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It’s a Kabosy

It’s a Kabosy

by Paul Hostetter

Originally published in American Lutherie #35, 1993 and Big Red Book of American Lutherie Volume Three, 2004

Madagascar is a huge island about the size of Washington, Oregon, and California combined. Situated 180° around the earth in any direction from these three states, this single-language country lies in the Indian Ocean off the east coast of Africa. I shall probably recount more about music from Madagascar than about construction details of this delightful little instrument for this simple reason: the kabosy’s musical raison d’être exceeds in interest the technical complexity of the instrument itself. Nonetheless, it’s worth a long look because, like most things Malagasy, there’s nothing quite like it anywhere else.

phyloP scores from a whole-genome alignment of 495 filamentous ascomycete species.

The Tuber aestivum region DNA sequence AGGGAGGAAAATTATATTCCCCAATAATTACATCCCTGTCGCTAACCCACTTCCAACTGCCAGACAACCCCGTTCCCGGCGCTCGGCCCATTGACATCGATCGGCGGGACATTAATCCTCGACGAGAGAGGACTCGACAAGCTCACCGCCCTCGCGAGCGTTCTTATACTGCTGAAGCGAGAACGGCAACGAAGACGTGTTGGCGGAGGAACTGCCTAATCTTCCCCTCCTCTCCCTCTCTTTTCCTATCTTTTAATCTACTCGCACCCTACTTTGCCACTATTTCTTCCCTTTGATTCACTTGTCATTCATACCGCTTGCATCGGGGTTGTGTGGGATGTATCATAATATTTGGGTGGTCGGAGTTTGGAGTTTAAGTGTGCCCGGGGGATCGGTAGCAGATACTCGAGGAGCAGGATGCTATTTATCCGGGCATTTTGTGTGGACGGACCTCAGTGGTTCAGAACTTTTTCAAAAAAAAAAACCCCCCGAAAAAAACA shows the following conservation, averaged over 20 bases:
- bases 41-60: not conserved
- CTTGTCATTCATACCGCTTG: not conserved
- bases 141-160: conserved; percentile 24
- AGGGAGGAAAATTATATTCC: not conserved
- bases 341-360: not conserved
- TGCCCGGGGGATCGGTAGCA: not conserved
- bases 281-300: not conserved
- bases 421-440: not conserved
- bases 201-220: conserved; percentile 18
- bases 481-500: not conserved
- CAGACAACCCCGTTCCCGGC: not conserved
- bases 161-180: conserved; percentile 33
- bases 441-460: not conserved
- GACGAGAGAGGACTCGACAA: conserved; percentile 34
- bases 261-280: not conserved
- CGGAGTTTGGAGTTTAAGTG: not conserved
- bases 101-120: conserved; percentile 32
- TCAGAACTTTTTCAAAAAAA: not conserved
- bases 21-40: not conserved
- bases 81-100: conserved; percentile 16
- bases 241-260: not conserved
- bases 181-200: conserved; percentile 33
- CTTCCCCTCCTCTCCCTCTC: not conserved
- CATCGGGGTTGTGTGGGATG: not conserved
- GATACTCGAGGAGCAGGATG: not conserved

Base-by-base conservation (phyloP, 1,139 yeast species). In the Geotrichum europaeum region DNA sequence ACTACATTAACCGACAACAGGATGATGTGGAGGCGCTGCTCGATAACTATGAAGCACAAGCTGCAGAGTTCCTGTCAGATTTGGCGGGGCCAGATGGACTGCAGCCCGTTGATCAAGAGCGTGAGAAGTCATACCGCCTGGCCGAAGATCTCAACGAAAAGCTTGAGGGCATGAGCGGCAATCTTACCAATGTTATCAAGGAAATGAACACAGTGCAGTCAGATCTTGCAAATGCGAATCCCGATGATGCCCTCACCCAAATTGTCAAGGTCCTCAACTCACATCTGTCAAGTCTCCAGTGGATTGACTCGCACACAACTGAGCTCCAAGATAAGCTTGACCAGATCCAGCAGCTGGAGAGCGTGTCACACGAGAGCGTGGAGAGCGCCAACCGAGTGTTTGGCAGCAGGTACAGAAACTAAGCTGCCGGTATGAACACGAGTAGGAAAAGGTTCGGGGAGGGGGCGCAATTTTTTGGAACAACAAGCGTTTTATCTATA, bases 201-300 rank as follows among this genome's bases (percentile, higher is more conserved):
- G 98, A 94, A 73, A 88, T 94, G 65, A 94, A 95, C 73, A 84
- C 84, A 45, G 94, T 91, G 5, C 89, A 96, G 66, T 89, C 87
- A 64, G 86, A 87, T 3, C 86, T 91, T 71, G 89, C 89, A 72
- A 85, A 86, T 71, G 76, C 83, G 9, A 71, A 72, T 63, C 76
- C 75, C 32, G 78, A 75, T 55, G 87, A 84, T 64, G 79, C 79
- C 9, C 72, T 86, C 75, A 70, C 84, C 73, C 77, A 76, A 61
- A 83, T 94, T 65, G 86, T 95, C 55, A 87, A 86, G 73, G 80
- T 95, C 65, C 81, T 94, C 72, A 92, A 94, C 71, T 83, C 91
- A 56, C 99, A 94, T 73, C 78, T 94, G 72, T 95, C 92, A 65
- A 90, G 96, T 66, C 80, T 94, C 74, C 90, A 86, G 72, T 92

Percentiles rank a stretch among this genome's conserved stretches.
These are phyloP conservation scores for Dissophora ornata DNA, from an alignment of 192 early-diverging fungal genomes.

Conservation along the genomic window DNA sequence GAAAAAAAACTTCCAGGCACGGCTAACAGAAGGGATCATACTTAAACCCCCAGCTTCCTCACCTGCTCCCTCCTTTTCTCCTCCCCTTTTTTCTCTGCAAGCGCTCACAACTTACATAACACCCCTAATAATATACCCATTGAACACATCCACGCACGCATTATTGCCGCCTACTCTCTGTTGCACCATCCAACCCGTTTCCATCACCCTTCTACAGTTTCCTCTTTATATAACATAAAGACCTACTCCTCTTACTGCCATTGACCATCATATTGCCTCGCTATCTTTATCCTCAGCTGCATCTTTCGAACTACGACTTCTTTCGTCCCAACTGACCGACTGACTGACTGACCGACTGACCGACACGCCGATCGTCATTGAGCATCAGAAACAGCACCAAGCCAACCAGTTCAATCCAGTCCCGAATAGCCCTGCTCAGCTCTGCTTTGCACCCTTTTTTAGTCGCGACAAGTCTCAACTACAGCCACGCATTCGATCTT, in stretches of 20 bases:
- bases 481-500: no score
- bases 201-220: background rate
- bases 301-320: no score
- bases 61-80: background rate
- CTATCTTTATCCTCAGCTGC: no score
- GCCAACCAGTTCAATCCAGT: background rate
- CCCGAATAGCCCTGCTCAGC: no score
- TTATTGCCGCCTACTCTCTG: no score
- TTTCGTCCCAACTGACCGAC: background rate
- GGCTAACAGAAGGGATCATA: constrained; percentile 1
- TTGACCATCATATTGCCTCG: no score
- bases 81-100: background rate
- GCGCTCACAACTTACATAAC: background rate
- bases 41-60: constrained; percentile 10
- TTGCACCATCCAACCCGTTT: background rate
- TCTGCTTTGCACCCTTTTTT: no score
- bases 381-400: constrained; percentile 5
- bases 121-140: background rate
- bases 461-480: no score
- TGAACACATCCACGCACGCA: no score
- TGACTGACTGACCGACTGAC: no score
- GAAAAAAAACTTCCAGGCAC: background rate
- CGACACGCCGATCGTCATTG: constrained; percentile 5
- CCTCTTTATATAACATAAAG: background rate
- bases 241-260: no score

Despite obvious superficial appearances, Malagasy culture is not particularly African at all, but is an extraordinary mélange of Polynesian, Southeast Asian, Arabic, African, and, more recently, European influences. (Madagascar was a French colony until 1972.) Like the legendary flora and fauna of that far-away island, Malagasy culture and music bear but a passing resemblance to culture elsewhere on the planet. Fortunately there are numerous recordings now available of just about every stripe of this remarkable musical culture. A discography follows.

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